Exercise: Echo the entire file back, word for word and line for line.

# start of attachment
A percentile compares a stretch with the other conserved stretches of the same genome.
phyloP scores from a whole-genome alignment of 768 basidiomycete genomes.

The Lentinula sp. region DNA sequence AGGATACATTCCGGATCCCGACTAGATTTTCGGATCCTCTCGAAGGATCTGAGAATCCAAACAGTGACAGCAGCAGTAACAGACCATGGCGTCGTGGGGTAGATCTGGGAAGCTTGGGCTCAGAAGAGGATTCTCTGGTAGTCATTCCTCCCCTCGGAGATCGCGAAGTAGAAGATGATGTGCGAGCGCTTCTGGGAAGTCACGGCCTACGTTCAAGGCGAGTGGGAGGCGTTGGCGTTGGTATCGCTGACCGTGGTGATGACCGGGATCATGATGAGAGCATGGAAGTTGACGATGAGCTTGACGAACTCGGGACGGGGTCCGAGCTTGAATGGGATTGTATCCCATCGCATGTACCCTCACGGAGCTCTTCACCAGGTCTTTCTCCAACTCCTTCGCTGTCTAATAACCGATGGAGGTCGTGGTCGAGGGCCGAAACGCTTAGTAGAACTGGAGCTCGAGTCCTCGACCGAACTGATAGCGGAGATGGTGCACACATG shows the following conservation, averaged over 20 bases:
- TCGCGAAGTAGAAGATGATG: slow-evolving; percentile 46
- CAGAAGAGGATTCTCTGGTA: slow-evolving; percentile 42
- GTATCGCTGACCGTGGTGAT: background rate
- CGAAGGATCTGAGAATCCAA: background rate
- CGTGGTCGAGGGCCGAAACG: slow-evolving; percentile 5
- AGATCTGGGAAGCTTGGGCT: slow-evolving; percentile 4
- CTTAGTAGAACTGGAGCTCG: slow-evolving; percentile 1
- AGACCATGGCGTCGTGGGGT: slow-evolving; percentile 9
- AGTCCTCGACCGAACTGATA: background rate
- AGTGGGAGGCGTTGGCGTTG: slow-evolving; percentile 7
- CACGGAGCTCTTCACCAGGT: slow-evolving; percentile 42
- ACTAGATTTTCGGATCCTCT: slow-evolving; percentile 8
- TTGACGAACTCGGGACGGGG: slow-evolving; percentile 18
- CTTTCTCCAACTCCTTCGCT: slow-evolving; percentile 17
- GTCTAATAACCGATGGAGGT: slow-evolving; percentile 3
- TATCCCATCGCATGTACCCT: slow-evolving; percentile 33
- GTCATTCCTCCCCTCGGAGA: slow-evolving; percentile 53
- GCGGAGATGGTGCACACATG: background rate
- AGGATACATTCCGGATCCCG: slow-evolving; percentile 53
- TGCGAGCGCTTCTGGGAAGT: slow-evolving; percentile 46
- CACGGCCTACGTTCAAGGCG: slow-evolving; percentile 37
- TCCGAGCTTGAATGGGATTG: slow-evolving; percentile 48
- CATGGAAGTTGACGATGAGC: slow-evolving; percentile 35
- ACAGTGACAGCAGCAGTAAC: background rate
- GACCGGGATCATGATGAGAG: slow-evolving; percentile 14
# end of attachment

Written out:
A percentile compares a stretch with the other conserved stretches of the same genome.
phyloP scores from a whole-genome alignment of 768 basidiomycete genomes.

The Lentinula sp. region DNA sequence AGGATACATTCCGGATCCCGACTAGATTTTCGGATCCTCTCGAAGGATCTGAGAATCCAAACAGTGACAGCAGCAGTAACAGACCATGGCGTCGTGGGGTAGATCTGGGAAGCTTGGGCTCAGAAGAGGATTCTCTGGTAGTCATTCCTCCCCTCGGAGATCGCGAAGTAGAAGATGATGTGCGAGCGCTTCTGGGAAGTCACGGCCTACGTTCAAGGCGAGTGGGAGGCGTTGGCGTTGGTATCGCTGACCGTGGTGATGACCGGGATCATGATGAGAGCATGGAAGTTGACGATGAGCTTGACGAACTCGGGACGGGGTCCGAGCTTGAATGGGATTGTATCCCATCGCATGTACCCTCACGGAGCTCTTCACCAGGTCTTTCTCCAACTCCTTCGCTGTCTAATAACCGATGGAGGTCGTGGTCGAGGGCCGAAACGCTTAGTAGAACTGGAGCTCGAGTCCTCGACCGAACTGATAGCGGAGATGGTGCACACATG shows the following conservation, averaged over 20 bases:
- TCGCGAAGTAGAAGATGATG: slow-evolving; percentile 46
- CAGAAGAGGATTCTCTGGTA: slow-evolving; percentile 42
- GTATCGCTGACCGTGGTGAT: background rate
- CGAAGGATCTGAGAATCCAA: background rate
- CGTGGTCGAGGGCCGAAACG: slow-evolving; percentile 5
- AGATCTGGGAAGCTTGGGCT: slow-evolving; percentile 4
- CTTAGTAGAACTGGAGCTCG: slow-evolving; percentile 1
- AGACCATGGCGTCGTGGGGT: slow-evolving; percentile 9
- AGTCCTCGACCGAACTGATA: background rate
- AGTGGGAGGCGTTGGCGTTG: slow-evolving; percentile 7
- CACGGAGCTCTTCACCAGGT: slow-evolving; percentile 42
- ACTAGATTTTCGGATCCTCT: slow-evolving; percentile 8
- TTGACGAACTCGGGACGGGG: slow-evolving; percentile 18
- CTTTCTCCAACTCCTTCGCT: slow-evolving; percentile 17
- GTCTAATAACCGATGGAGGT: slow-evolving; percentile 3
- TATCCCATCGCATGTACCCT: slow-evolving; percentile 33
- GTCATTCCTCCCCTCGGAGA: slow-evolving; percentile 53
- GCGGAGATGGTGCACACATG: background rate
- AGGATACATTCCGGATCCCG: slow-evolving; percentile 53
- TGCGAGCGCTTCTGGGAAGT: slow-evolving; percentile 46
- CACGGCCTACGTTCAAGGCG: slow-evolving; percentile 37
- TCCGAGCTTGAATGGGATTG: slow-evolving; percentile 48
- CATGGAAGTTGACGATGAGC: slow-evolving; percentile 35
- ACAGTGACAGCAGCAGTAAC: background rate
- GACCGGGATCATGATGAGAG: slow-evolving; percentile 14